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After a few installs. . . I just use archfi now. It’s basically exactly what I end up with anyway, and I can’t miss a step while following along the wiki. Is it the Archway? Not so much. Only downside, I can’t ask for help in the forums. Which I wouldn’t anyway, so it’s not really a downside.

Endeavour is definitely the 15 min Arch though. If I go on vacation for instance, I will just bring an EnOS USB in case I ruin Arch beyond easy repair and fix it when I get home.

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The ease of installing - is why I switched from Arch to the predecessor of Antergos distribution - a name I have long forgotten - but I do remember it was primarily by spanish developer(s).

One of the best installer scripts I know of is the aif script from Carl Duff back in 2015. A close second is Archlabs installer by Nate Maia.

I have recently fixed some bugs in aif - I just found another one related to pacman key database - and trying to revive that simplicity.

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Cinnarch :smile:

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:astonished:

Aren’t you guy that always says:

:stuck_out_tongue_winking_eye:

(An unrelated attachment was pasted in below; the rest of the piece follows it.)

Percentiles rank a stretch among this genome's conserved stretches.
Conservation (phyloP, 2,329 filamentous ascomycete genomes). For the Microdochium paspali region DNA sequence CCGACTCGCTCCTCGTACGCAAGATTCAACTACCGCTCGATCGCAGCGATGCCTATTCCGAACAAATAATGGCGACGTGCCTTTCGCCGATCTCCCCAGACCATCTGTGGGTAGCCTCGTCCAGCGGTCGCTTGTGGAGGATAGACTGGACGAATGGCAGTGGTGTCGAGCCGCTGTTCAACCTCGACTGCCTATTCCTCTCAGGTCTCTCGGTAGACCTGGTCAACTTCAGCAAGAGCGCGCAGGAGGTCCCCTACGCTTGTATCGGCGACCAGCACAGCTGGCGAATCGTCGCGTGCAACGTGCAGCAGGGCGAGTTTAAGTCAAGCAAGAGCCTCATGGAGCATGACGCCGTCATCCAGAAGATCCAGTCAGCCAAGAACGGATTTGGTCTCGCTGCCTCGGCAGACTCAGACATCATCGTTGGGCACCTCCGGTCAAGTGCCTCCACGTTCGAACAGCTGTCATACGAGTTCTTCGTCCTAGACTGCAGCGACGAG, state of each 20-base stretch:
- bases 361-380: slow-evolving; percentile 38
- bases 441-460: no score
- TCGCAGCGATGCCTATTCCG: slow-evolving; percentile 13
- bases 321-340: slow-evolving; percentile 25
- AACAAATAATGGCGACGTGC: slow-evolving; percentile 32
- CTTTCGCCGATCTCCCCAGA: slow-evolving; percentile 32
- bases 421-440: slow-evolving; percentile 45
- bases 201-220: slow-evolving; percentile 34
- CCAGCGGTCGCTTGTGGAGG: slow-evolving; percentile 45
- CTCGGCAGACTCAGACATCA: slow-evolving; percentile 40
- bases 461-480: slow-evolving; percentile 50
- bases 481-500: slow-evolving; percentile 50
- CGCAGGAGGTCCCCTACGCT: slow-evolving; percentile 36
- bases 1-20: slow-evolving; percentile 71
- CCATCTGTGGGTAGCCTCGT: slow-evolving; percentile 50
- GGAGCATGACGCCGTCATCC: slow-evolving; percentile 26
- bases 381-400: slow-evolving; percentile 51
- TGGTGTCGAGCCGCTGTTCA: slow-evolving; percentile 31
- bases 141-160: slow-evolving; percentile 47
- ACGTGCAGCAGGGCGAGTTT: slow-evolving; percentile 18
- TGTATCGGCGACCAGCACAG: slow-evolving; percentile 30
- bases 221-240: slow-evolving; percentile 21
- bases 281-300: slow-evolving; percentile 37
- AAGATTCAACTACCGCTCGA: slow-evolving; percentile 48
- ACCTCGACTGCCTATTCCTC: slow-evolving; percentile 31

I only find this funny because I, who usually argues the point that GUI tools are often more efficient, use CLI commands to partition my disks whenever I am not using an installer…

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Yes, I’m sure it would be more efficient to do it in the terminal, and I find it completely convincing that, if I were to do it on a more regular basis, I would benefit from learning how to do it in the terminal.

The thing is, I don’t partition my drives every day, I do that maybe once in a couple of years. I learnt to do it in Gparted, when I was a Buntu user, so now I prefer to use the method with which I am the most familiar and which is the least likely to cause me any issues or headaches.

Are Ken Thompson, John Mashey, and Stephen Bourne looking down upon me from their celestial UNIX throne? Have I betrayed everything I ever stood for? You could perhaps make that argument, but I remain unconvinced… :rofl:

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This is exactly why I prefer to partition via the terminal - it’s how I did things when I started, so I’m more familiar with it. It feels more comfortable to me. And in the end, we all gravitate towards what we feel more comfortable with.

Luckily we have plenty of options these days. :grinning: